Reflecting times when a garden was a source of food, healing and herbs for household use, the ‘Walled Garden’ will take you back to Medieval times. The design is faithful to the period, based on surviving features and garden styles of the 16th and early 17th century.
A Brief History of the Garden
The garden walls originally enclosed the formal pleasure garden of a brick Tudor mansion, built some time in the sixteenth century when Cressing Temple came into private ownership after the confiscation of church property by Henry VIII.
In the eighteenth century the mansion was pulled down and the site became a tenanted farm. There would have been no call for a formal garden and the walled garden became a sheltered and secure garden for vegetables, fruit trees, herbs and flowers for cutting.
When Essex County Council bought the site in 1987 the garden was laid out as the private garden of the previous owner, with vegetable plots, old fruit trees and roses.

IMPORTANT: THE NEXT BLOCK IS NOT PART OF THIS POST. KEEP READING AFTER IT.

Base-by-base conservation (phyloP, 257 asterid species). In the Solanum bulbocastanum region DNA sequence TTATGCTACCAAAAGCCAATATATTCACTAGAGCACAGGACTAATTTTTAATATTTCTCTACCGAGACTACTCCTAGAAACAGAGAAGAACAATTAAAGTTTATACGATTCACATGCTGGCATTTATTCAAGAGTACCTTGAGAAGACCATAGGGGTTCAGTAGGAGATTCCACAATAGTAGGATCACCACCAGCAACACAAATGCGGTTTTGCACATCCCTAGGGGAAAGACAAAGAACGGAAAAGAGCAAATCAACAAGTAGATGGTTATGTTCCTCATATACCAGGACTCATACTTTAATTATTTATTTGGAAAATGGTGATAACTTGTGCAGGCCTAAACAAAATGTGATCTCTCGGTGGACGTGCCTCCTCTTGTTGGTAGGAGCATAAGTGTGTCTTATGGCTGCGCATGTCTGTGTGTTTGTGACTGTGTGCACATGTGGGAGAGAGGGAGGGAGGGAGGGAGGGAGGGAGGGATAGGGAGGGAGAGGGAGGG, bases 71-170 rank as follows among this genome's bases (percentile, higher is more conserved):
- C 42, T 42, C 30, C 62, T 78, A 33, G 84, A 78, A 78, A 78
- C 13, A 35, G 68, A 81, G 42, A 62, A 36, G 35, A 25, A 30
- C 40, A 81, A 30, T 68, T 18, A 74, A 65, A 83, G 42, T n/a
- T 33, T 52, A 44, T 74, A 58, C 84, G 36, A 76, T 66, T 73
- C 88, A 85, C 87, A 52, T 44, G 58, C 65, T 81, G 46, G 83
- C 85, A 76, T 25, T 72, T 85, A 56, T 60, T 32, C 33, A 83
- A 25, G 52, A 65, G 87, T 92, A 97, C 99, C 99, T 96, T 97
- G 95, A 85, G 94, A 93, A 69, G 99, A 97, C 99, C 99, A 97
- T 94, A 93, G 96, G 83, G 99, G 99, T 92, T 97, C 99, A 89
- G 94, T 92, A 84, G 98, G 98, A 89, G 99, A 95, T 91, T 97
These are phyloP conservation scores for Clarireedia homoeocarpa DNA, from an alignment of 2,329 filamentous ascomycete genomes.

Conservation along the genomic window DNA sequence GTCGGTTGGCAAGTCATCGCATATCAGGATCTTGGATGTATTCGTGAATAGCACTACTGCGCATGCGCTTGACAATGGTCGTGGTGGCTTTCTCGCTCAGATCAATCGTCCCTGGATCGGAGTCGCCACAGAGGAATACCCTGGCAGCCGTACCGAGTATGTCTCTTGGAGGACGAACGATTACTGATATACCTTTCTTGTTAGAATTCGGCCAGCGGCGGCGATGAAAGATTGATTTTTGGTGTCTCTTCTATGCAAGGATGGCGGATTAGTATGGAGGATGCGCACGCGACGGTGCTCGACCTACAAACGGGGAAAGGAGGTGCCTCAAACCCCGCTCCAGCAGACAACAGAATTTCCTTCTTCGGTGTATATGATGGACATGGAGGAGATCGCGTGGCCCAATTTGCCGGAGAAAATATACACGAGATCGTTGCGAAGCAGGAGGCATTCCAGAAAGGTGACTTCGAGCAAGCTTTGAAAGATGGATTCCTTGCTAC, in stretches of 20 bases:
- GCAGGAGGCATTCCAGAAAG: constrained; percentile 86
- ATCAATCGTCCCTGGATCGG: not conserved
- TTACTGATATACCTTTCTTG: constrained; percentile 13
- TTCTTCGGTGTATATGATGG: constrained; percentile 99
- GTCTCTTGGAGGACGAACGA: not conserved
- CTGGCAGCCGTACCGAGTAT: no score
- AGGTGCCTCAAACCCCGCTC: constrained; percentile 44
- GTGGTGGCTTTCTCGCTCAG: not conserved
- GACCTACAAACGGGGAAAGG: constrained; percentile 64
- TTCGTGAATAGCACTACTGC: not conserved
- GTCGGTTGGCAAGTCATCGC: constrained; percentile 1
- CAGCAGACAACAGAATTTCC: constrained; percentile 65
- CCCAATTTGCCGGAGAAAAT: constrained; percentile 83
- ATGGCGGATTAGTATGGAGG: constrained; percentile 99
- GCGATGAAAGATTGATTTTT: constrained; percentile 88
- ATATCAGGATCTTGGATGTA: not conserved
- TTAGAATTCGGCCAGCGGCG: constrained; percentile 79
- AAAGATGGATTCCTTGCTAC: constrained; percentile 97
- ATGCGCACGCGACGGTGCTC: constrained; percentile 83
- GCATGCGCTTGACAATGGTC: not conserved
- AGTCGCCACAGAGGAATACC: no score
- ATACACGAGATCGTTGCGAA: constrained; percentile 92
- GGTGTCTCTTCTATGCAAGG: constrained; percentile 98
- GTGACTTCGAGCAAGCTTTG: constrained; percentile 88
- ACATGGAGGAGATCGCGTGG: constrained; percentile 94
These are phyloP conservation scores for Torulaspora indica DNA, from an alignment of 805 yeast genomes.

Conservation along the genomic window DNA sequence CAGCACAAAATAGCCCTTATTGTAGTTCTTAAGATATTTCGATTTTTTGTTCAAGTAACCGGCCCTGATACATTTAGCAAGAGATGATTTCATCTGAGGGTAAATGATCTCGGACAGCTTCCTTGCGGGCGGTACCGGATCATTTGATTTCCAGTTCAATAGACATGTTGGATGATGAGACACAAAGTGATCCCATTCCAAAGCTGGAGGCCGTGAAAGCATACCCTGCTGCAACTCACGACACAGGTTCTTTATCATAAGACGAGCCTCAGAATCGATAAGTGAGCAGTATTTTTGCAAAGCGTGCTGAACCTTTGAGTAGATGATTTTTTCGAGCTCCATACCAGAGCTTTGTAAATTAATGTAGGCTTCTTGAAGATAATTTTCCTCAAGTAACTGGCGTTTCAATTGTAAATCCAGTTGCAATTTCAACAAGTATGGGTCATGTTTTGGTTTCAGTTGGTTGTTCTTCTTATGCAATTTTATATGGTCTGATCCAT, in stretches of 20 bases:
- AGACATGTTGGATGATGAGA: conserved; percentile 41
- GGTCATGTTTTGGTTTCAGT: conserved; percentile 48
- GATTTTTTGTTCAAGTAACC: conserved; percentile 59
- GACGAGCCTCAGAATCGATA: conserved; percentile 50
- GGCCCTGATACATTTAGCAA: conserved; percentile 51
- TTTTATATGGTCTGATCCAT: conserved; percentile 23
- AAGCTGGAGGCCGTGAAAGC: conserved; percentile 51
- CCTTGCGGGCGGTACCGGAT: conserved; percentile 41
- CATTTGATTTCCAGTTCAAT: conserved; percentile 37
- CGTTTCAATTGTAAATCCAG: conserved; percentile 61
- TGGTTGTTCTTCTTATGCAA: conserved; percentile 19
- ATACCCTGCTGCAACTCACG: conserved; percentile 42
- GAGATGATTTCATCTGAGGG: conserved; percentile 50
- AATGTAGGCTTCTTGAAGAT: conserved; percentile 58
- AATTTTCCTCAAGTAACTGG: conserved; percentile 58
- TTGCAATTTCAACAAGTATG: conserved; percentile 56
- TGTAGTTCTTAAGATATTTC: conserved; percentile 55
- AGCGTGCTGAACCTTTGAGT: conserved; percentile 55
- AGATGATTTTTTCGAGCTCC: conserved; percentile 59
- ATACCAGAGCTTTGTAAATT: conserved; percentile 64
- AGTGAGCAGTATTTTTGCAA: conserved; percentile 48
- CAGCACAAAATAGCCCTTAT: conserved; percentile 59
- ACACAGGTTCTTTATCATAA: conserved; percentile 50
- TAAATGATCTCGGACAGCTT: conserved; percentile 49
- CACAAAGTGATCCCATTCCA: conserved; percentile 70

But two of those involved in the acquisition of the site, John Hunter and Martin Wakelin, had the vision to reconstruct a Tudor pleasure garden such as once existed in the time of the mansion built by the Smyth family.
By 1996, their vision was realised, with the addition of a planting design by Sandra Nicholson of Writtle College.
The garden is a faithful reconstruction of late medieval and Tudor gardens, using painstaking research to achieve authenticity. Enclosed by the original Tudor brick wall, its centrepiece is a brick fountain with four spouts symbolising the four rivers of paradise as mentioned in Genesis.
A raised platform provides a vantage point from which to survey the patterns of the Tudor knot garden.
Planting is true to what we know of medieval and Tudor gardens and includes a knot garden with box hedging, a nosegay garden, arbour, medicinal plants and a vegetable garden. The garden was instantly recognised as a significant addition to those existing in the county, and to the small number of Tudor gardens to be found nationally.